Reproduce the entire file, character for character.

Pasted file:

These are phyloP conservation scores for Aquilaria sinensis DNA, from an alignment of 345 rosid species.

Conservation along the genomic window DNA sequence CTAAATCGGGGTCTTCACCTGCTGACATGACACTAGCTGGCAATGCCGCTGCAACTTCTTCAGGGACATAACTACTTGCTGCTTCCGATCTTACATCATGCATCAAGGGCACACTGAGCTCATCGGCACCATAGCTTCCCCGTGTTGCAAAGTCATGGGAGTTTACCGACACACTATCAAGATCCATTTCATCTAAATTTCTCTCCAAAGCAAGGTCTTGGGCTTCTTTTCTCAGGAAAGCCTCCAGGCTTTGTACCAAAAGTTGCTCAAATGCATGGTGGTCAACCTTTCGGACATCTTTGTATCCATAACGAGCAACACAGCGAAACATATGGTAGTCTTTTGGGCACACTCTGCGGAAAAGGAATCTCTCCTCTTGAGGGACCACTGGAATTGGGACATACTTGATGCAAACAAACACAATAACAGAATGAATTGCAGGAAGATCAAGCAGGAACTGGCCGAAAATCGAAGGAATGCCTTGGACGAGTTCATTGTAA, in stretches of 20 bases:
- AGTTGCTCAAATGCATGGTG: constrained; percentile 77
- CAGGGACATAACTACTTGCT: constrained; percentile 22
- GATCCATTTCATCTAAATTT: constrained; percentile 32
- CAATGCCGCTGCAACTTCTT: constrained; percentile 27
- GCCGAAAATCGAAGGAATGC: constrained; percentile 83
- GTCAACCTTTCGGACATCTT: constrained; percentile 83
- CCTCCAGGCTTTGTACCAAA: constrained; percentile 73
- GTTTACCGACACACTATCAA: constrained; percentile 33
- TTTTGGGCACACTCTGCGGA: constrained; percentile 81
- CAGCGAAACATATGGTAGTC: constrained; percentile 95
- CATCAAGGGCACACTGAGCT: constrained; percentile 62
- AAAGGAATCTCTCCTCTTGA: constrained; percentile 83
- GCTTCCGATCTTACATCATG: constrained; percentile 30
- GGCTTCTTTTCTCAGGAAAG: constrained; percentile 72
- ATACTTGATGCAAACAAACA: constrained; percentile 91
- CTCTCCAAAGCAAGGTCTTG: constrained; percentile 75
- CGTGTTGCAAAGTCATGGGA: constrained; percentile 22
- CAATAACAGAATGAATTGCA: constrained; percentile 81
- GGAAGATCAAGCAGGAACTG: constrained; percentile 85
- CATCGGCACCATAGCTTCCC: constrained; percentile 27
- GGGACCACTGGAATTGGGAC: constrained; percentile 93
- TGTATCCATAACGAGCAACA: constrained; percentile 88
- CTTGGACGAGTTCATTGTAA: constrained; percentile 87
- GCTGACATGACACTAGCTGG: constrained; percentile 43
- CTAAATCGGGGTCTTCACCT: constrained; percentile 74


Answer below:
These are phyloP conservation scores for Aquilaria sinensis DNA, from an alignment of 345 rosid species.

Conservation along the genomic window DNA sequence CTAAATCGGGGTCTTCACCTGCTGACATGACACTAGCTGGCAATGCCGCTGCAACTTCTTCAGGGACATAACTACTTGCTGCTTCCGATCTTACATCATGCATCAAGGGCACACTGAGCTCATCGGCACCATAGCTTCCCCGTGTTGCAAAGTCATGGGAGTTTACCGACACACTATCAAGATCCATTTCATCTAAATTTCTCTCCAAAGCAAGGTCTTGGGCTTCTTTTCTCAGGAAAGCCTCCAGGCTTTGTACCAAAAGTTGCTCAAATGCATGGTGGTCAACCTTTCGGACATCTTTGTATCCATAACGAGCAACACAGCGAAACATATGGTAGTCTTTTGGGCACACTCTGCGGAAAAGGAATCTCTCCTCTTGAGGGACCACTGGAATTGGGACATACTTGATGCAAACAAACACAATAACAGAATGAATTGCAGGAAGATCAAGCAGGAACTGGCCGAAAATCGAAGGAATGCCTTGGACGAGTTCATTGTAA, in stretches of 20 bases:
- AGTTGCTCAAATGCATGGTG: constrained; percentile 77
- CAGGGACATAACTACTTGCT: constrained; percentile 22
- GATCCATTTCATCTAAATTT: constrained; percentile 32
- CAATGCCGCTGCAACTTCTT: constrained; percentile 27
- GCCGAAAATCGAAGGAATGC: constrained; percentile 83
- GTCAACCTTTCGGACATCTT: constrained; percentile 83
- CCTCCAGGCTTTGTACCAAA: constrained; percentile 73
- GTTTACCGACACACTATCAA: constrained; percentile 33
- TTTTGGGCACACTCTGCGGA: constrained; percentile 81
- CAGCGAAACATATGGTAGTC: constrained; percentile 95
- CATCAAGGGCACACTGAGCT: constrained; percentile 62
- AAAGGAATCTCTCCTCTTGA: constrained; percentile 83
- GCTTCCGATCTTACATCATG: constrained; percentile 30
- GGCTTCTTTTCTCAGGAAAG: constrained; percentile 72
- ATACTTGATGCAAACAAACA: constrained; percentile 91
- CTCTCCAAAGCAAGGTCTTG: constrained; percentile 75
- CGTGTTGCAAAGTCATGGGA: constrained; percentile 22
- CAATAACAGAATGAATTGCA: constrained; percentile 81
- GGAAGATCAAGCAGGAACTG: constrained; percentile 85
- CATCGGCACCATAGCTTCCC: constrained; percentile 27
- GGGACCACTGGAATTGGGAC: constrained; percentile 93
- TGTATCCATAACGAGCAACA: constrained; percentile 88
- CTTGGACGAGTTCATTGTAA: constrained; percentile 87
- GCTGACATGACACTAGCTGG: constrained; percentile 43
- CTAAATCGGGGTCTTCACCT: constrained; percentile 74